So enamored was Jefferson with the discoveries of the mammoths that he had his own collection of mastodon bones that he laid out on the floor of the East Room in the White House. He fancied the idea that they might still be alive somewhere in the unexplored western frontier of the continent. And he cited an Indian legend about a mammoth that shook off lightning bolts and lumbered west somewhere beyond the Great Lakes. “In the present interior of our continent,” Jefferson maintained, “there is surely space and range enough for elephants and lions.” When he sent Lewis and Clark on their expedition in 1804 to find the Northwest Passage to the Pacific, he also asked that they look for living mammoths!
Jefferson’s fascination with modern paleontology and the continent’s robust frontier wildlife was shared by the rest of the American populace. The last fifty years especially has brought a renaissance of mammoth and mastodon fossil discoveries and research. And accidental citizen paleontologists have unearthed a large share of significant finds. Cases in point are two of the most recent discoveries: just a couple of months ago in May 2019, an Iowa teenager looking for arrowheads discovered a 30-inch jawbone with teeth the size of a man’s fist still intact in a riverbed. The jawbone belonged to a mastodon 34,000 years ago. Bones of both mastodons and woolly mammoths have been found on the farm. A University of Iowa paleontology team is now excavating the site.
In 2015, a Michigan soybean farmer digging a drainage system in his field made one of the most significant mammoth discoveries since the 1940s: a skull with massive tusks intact and many other bones of a mammoth that lived and was probably butchered by humans 15,000 years ago! Michigan has seen a wealth of fossil discoveries, including the remains of more than 300 mastodons.
But the mother lode of mammoth fossils was discovered in 1974 near Hot Springs, South Dakota. Today the massive Mammoth Museum is built over the archeology site, the largest mammoth bone depository in the world. Magnificent fossil remains have been unearthed, including 116 tusks and partial skeletons. The museum is built over the site to preserve the location and allow excavation and study year around and has become one of South Dakota’s most visited tourist attractions. The staff and volunteers work year around at the center excavating and indulge in paleontology humor. One disarticulated skeleton they unearthed they call “Napoleon Bone-Apart.” Another specimen that was missing its skull was called, “Marie Antoinette,” after the guillotined French queen.
Another veritable gold mine of fossil finds is located in The La Brea Tar Pits and Museum in Los Angeles, California. One of the largest collections of Ice Age fossils in the world has been unearthed for the last century at the tar pits, including 3.5 million specimens, including 200,000 individual dire wolf bones and a magnificent, nearly complete mammoth skeleton. The titan male, which the museum named “Zed,” was probably 47-49 years old, suffered some arthritis, and lived between 38,000-42,000 years ago. He was unearthed under a department store parking garage being demolished. The museum also has a spectacular life-size outdoor diorama of mammoths stuck in a tar pit.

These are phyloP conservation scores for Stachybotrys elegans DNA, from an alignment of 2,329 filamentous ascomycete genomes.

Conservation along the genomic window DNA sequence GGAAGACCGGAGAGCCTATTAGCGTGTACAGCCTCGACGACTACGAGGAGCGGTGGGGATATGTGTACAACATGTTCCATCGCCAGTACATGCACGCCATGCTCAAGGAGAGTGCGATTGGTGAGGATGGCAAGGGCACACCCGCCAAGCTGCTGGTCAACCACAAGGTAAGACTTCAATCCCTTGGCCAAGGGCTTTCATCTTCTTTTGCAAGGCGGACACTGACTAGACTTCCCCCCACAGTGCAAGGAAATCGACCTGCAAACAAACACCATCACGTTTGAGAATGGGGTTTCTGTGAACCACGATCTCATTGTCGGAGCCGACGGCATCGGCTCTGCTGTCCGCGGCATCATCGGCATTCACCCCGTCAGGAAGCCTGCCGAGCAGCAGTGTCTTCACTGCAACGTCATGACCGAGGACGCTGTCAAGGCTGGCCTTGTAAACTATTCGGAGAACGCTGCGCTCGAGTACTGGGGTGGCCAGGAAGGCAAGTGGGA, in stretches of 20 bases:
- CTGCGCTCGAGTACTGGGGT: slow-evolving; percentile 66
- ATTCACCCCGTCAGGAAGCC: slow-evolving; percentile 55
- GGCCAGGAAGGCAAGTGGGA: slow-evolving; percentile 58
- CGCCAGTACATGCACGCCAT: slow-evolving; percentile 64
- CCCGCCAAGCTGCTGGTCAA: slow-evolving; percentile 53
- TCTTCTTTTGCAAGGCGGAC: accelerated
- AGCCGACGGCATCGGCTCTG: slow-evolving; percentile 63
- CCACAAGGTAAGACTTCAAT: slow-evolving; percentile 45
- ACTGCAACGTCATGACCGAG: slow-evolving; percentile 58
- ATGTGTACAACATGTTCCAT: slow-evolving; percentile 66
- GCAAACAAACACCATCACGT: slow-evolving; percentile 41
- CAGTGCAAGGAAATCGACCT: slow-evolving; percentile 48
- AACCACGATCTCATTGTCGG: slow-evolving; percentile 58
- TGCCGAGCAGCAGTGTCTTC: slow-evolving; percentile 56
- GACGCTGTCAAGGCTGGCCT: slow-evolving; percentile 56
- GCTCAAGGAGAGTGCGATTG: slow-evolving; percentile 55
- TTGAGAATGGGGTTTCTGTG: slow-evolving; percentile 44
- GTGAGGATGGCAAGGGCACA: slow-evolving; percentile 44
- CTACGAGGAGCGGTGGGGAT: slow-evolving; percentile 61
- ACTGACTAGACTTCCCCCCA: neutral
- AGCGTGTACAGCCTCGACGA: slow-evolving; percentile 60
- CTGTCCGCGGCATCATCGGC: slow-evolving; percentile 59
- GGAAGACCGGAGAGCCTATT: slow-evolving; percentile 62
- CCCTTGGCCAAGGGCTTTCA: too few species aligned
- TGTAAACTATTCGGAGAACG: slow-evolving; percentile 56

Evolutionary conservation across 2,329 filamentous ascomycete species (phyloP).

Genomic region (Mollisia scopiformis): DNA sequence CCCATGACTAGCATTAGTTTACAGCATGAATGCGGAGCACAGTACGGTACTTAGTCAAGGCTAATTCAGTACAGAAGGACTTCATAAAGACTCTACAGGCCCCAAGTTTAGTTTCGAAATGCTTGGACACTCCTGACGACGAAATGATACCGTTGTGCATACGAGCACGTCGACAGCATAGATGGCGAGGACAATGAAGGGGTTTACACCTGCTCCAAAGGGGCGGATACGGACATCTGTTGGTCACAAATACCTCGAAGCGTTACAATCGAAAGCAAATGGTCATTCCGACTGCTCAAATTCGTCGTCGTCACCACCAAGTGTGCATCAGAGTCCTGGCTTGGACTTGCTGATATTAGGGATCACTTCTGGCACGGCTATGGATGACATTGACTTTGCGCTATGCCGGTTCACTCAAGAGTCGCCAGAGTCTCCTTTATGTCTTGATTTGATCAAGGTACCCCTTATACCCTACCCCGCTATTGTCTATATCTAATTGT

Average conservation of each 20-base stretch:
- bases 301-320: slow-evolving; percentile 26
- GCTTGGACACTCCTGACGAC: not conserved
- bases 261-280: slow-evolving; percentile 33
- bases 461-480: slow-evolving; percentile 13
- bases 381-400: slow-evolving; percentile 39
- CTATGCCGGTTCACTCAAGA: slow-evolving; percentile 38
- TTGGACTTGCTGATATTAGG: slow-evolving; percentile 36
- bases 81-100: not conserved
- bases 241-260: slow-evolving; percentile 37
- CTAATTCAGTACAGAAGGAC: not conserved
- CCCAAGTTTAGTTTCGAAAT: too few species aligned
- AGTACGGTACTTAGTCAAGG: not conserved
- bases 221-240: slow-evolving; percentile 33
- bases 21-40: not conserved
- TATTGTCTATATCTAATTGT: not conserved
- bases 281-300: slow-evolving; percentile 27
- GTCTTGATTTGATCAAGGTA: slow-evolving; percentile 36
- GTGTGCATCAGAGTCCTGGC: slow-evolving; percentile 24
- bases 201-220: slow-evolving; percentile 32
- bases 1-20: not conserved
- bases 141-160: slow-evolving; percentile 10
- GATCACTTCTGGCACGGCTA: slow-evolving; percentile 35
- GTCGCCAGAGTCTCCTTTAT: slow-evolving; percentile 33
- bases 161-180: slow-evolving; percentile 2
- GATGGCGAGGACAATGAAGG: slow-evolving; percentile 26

Recently new excitement in mammoth-mania was sparked when scientists began to discuss the possibility of cloning prehistoric mammoth DNA. In 2013, a complete mammoth carcass was unearthed in Yakutsk, Russia, in the permafrost. Researchers noticed dark, sticky blood oozing from it. Scientists collected a vial of blood drained from the carcass from which they hope to extract living mammoth cells for DNA—the missing link in the quest to bring the ancient behemoth back from the dead.
And, since 2015, a team led by the Harvard molecular engineer and geneticist George Church has been trying to produce a mammoth-elephant hybrid through “synthetic biology.” The process involves splicing the genes of a woolly mammoth with an Asian elephant, the mammoth’s closest living relative, which shares 99 percent of its DNA. Thomas Jefferson would have been thrilled.
PHOTOS: (1) Mammoths and mastodons both roamed our prehistoric continent at the same time and became extinct about 10,000-5,000 years ago when the earth began to heat up. (2) A Michigan farmer uncovered a massive mammoth skull with bones intact when he was digging a drainage system in his field. (3) Most recently in May 2019 a teenager looking for arrowheads found a 30-inch jawbone of a mastodon in an Iowa riverbed. (4) In March 2018, two brothers and their cousin found a mastodon jawbone with 24 teeth in their Mississippi farm field. (5) The Mammoth Site and Museum near Hot Springs, South Dakota, marks the largest find of mammoth skeletons and bones in the world. A museum was built around the entire site to preserve the dig and allow scientists to excavate and do research year-around. (6) A Mammoth Museum graphic shows the number of mastodon (in red) and mammoth (in blue) discoveries across North America. Mastodons were more prevalent in the east, the larger mammoths more common on the western plains. (7) A mammoth display at the famous La Brea Tar Pits Museum in Los Angeles that houses one of the richest caches of prehistoric bones. (8) Stompy, the mastodon, at the Neville Museum in Green Bay, Wisconsin, was covered with 1,500 cow tails to achieve the look of heavy, curly hair that kept the prehistoric pachyderms warm during the Ice Age. Ancient humans hunted both mastodons and mammoth.
Posted September 21, 2019 on Facebook and NotesfromtheFrontier.com